So why not 10 reactors in meltdown across ten different countries? Or 20 in five countries? or 40 in Japan?

Plus, how much is the decades-long clean-up effort at Fukushima finally going to cost? Will the Japanese economy be able to handle it? (Not just the immediate clean-up costs, but the long-term effects on the economy as a whole.)

And if the Japanese can't afford to do it, who's going to volunteer to share the tab for decommissioning Japan's fleet of 54 ageing nuke plants, once their licenses start to expire?

Anonymous said...

Robbie001 sez:

@netudiant

"Still, for surveying the site, including visiting the reactor buildings and if needed recording instrument readings"

If you can't read your taped on survey meter how are you going to record instrument readings? I think part of the reason Japan declined the robots is because they know just how superficial their usefulness would actually be in Fukushima at this stage.

"or manipulating switches the existing stuff is adequate and could have been useful".

Maybe you can point to the switches they could manipulate in this room.

http://www.tepco.co.jp/en/news/110311/images/110611_05.jpg

The salt soaked switches in the basements will just snap off how does the robot handle that? Running around saying "Danger Will Robinson" won't help. Can your robots refashion a shattered reactor hulk into a operational cooling station? No, they can't. You need Bio-Robots for complicated repairs.

"That said, it should be clear to the global nuclear industry that they are all in the same boat and that unless they get their act together, the public will no longer accept their existence."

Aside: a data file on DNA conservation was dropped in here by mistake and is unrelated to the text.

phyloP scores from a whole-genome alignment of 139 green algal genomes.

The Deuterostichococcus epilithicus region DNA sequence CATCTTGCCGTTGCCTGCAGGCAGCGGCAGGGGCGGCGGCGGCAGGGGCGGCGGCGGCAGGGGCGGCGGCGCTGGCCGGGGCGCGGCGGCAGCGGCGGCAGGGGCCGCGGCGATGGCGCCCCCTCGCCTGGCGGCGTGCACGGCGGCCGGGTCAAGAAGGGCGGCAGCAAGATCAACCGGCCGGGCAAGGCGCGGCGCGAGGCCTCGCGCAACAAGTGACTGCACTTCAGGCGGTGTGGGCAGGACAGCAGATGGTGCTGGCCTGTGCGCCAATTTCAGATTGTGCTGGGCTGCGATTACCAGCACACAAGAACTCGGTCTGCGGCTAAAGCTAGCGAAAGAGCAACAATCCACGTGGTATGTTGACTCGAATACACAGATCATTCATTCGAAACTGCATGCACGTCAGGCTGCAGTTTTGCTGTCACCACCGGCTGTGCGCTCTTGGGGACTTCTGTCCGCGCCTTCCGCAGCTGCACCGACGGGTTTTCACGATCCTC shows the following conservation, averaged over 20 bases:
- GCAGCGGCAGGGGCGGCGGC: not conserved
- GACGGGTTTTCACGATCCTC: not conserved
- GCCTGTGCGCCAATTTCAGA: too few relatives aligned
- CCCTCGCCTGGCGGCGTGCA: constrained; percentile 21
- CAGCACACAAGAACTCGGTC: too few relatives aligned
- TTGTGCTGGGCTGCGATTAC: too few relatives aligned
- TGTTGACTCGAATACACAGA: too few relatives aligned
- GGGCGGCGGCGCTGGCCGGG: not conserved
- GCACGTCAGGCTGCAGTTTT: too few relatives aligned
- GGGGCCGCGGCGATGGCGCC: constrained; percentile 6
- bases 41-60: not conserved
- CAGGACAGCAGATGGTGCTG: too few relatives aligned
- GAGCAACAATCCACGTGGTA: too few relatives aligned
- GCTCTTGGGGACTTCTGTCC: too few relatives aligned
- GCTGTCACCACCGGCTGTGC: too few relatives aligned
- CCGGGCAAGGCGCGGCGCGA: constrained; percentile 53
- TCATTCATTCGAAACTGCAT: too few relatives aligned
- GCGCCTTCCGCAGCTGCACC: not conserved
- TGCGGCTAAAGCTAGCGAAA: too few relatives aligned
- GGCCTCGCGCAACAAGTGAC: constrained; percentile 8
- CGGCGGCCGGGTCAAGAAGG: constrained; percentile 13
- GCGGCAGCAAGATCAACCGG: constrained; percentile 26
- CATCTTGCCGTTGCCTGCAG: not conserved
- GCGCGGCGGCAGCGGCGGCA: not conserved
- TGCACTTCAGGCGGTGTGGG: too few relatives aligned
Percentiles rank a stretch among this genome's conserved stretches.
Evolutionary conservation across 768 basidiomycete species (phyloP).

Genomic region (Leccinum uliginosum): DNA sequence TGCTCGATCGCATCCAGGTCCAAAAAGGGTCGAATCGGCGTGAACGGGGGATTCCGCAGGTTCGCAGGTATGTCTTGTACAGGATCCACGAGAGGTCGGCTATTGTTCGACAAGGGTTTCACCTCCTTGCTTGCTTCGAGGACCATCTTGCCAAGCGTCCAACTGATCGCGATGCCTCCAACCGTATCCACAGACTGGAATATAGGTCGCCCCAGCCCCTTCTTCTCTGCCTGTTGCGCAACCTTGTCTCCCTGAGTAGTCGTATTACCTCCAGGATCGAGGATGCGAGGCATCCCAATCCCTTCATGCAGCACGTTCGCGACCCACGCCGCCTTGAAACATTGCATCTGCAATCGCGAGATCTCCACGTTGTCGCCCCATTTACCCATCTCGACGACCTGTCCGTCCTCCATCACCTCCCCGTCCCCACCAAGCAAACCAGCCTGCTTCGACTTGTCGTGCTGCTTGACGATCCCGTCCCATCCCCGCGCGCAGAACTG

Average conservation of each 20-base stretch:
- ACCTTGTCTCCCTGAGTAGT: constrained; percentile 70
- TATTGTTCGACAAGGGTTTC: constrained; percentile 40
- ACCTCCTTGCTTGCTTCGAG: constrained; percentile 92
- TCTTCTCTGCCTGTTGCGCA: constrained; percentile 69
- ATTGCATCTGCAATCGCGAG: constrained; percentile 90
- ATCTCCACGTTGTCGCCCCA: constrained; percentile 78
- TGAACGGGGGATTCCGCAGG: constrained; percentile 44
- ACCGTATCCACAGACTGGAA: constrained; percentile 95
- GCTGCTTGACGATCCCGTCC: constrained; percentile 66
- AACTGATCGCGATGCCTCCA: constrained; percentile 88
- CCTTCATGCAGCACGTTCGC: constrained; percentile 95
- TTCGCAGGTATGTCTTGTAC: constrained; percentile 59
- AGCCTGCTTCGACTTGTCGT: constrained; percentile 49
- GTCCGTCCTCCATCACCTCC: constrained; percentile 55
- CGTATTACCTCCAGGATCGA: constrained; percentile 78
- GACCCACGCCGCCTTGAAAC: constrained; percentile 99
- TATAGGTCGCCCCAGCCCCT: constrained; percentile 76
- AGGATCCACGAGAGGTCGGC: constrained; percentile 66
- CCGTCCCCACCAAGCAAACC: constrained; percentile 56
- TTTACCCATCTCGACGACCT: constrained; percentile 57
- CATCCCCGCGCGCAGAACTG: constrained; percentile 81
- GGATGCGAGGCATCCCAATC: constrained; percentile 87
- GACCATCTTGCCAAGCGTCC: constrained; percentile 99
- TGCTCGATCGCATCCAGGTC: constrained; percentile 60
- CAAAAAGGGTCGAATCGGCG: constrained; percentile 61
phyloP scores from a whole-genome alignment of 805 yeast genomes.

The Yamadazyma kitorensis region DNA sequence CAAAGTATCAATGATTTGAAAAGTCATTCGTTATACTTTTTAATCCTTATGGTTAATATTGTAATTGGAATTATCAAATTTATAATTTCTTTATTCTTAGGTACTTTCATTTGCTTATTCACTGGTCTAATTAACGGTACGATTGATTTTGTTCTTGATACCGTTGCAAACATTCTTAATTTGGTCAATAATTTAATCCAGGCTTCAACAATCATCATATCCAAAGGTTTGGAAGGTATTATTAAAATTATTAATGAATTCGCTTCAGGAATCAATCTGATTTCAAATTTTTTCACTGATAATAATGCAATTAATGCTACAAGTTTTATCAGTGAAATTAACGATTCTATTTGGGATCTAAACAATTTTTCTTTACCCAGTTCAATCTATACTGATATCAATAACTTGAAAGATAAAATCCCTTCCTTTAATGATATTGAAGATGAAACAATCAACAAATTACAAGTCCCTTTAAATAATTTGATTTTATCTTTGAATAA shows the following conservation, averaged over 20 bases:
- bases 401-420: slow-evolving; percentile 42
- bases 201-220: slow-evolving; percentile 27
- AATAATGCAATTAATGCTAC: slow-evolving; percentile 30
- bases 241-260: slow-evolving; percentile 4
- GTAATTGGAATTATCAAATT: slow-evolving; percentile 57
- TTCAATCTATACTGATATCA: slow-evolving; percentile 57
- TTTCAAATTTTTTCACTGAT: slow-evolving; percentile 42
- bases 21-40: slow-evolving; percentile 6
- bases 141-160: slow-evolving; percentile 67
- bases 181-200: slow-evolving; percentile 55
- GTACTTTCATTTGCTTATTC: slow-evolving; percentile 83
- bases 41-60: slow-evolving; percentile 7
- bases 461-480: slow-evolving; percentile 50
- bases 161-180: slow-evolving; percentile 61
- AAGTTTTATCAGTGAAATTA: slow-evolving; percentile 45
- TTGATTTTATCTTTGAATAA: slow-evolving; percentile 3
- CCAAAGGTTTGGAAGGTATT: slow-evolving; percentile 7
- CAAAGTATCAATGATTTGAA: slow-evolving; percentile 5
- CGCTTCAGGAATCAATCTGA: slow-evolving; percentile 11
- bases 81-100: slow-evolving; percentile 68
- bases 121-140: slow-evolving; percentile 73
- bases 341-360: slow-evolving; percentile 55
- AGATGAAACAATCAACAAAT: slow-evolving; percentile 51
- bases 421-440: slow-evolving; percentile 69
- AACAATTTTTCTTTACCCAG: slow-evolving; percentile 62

That said, I say, (again) "I heard the exact same thing said after Chernobyl and 25 years later some people are saying the same thing about Fukushima." How exactly is the public going to eschew nuclear power's existence when the media companies they own ignore the problem and allow officials to constantly lie with no concerted hard-hitting critical rebuttal?

Arevamirpal::laprimavera has toiled tirelessly since the beginning to present pertinent information well outside the international MSM scope of interest. You've commended them your self but this excellent reporting has only garnered 60 direct followers (I'm sure readers numbers are substantially higher than followers). This isn't an attack on Lapri the number has been steadily climbing but according to this list the Blogger top 50 isn't flush with hard hitting Fukushima coverage. I could be wrong I didn't check the entire list so feel free to correct me.

http://www.bloggerbuster.com/2008/05/top-50-blogger-powered-blogs.html

When 1,013,451 people like PostSecret were are doomed.

http://www.postsecret.com/

"Hopefully, this fear will cause some coherent response to emerge"

The only coherent response the nuclear industry knows is deceit and obfuscation anything substantive and effective is too expensive and complicated to implement. What about all the US and Japanese evacuation plans that now need to be expanded and revised because of the direct example of Fukushima? Won't happen because it is too expensive to implement. New York city can't be evacuated any more that Tokyo can. The NRC is already trying to explain away their 50-mile exclusion zone because "it can't happen here" (again). These are the famous last words of the Soviets and Japanese. The USSR laughed their Asses off when TMI happened swearing it could NEVER happen to them then BOOM! The Japanese double super swore their nuclear program was so safe no earthquake or tsunami could cause a fuss and the IAEA agreed. They were so sure everything was cool they follow the US lead and relicensed a "rickety old POS" for another 10 years of operation –BOOM- now they are neck deep in the big muddy and sinking fast.

"because the alternative energy sources are not great either".

Which other ones have forced permanent national evacuations and cost $100's of billions for half ass remediation? (The only thing I can think of is C.H.E.R.... no it isn't a hagged out old singer).